Located in the Atlanta suburb of Dunwoody, Doc’s Healing Hives and Honey, Inc. maintains a bee apiary, an instructional pollinator garden and bee forage patches to raise donated honey bees for veterans. The nonprofit exists to help veterans heal from the emotional trauma of combat and reintegrate into the community through beekeeping and gardening, types of “eco-therapy.” Supported by certified beekeeper and Master Gardener volunteers, Doc’s is working to create a unique beekeeping association that provides veterans with honey bees, beehives, equipment and training to start their own apiaries (locations where beehives are kept). According to executive director Tim Doherty, many new beekeepers neglect to plant forage areas for their apiaries, and colonies often suffer from starvation as a result. Therefore, teaching veterans how to create apiaries that include pollinator-attracting plant species for bee forage is an integral component of the project. “We believe that beekeeping and gardening provides veterans a sense of purpose, a viable vocation and therapeutic benefits,” Tim said.


Beekeeping is a rising trend in cities like Philadelphia due in part to thousands of abandoned lots, where native plants and vegetation supply natural bee forage. Both hobbyist and commercial beekeepers, including Don Shump of Philadelphia Bee Company, maintain hives in backyards, rooftops or gardens. Don quit his job as a web developer to become a full-time beekeeper in 2011, and in 2015 he produced more than 1,000 pounds of honey – a wildly successful bounty for an urban beekeeper! According to Don, bees love the weeds growing in many of these lots and are producing “really interesting and complex honeys” as a result. Don manages about 65 hives in 15 rooftop locations around the city, supplying honey to several local businesses. His bees on the roof of Shane Confectionary, one of the oldest candy stores in the country, produce the honey sold in the store, as well as the honey infused into the honeycomb ice cream next door at The Franklin Fountain. Another Philly beekeeper raising bees (for scientific reasons) is Suzanne Matlock, who began keeping hives on the front lawn of her home after learning about losses of 30 to 90 percent among some colonies. Suzanne works to prolong the life of her bees, including breeding bees that can better survive the cold Philadelphia winters.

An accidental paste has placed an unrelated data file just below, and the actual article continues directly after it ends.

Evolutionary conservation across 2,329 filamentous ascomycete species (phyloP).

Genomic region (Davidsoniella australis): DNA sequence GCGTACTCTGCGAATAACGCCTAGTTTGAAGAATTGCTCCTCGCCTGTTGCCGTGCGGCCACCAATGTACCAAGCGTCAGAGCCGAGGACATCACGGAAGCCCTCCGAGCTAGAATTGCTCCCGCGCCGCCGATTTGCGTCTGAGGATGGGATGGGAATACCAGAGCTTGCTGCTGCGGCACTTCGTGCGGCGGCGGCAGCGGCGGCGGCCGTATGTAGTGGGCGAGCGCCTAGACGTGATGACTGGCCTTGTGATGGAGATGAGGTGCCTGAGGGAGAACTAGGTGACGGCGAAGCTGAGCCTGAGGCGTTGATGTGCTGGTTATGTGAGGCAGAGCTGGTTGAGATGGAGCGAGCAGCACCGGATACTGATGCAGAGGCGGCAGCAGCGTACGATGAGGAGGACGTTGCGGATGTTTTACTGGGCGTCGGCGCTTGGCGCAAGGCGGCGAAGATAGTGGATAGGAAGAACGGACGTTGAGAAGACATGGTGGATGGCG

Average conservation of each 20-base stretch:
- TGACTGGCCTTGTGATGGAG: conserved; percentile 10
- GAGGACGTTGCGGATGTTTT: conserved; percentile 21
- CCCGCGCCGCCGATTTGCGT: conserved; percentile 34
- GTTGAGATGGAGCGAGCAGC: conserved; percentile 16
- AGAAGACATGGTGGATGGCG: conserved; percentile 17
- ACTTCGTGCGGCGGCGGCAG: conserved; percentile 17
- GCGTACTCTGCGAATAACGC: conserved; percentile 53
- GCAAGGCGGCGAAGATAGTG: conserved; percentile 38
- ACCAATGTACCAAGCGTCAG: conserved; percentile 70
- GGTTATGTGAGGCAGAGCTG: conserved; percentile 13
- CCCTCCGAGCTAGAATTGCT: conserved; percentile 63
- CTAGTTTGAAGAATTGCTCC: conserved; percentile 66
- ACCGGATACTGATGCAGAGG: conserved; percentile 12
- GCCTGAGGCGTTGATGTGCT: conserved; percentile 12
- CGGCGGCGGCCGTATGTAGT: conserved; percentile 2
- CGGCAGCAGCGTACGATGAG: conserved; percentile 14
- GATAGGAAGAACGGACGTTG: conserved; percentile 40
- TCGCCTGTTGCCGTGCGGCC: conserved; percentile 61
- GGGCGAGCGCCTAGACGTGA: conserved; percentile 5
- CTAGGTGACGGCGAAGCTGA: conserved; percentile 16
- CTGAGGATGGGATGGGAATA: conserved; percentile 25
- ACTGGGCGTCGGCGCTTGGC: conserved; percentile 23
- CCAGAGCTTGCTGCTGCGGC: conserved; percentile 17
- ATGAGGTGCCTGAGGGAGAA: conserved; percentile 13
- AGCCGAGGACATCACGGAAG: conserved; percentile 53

Overall, the general population of beekeepers continues to decline, as more and more beekeepers retire. With so many challenges facing bees, including the deadly parasite, the Varroa mite and devastating diseases, such as American foulbrood (AFB), it’s essential for younger beekeepers to fill the empty shoes (or beekeeping suits!) of retiring beekeepers. We’ll need all types of beekeepers – commercial and hobbyist – to continue caring for these creatures that provide such essential pollination services. Thankfully, the growing trend of urban beekeeping may inspire a new generation of beekeepers to take up the reins.

Wondering if urban beekeeping is feasible for you? Learn more here.

Always wanted your own hive and wondering how to get started? Find out how here.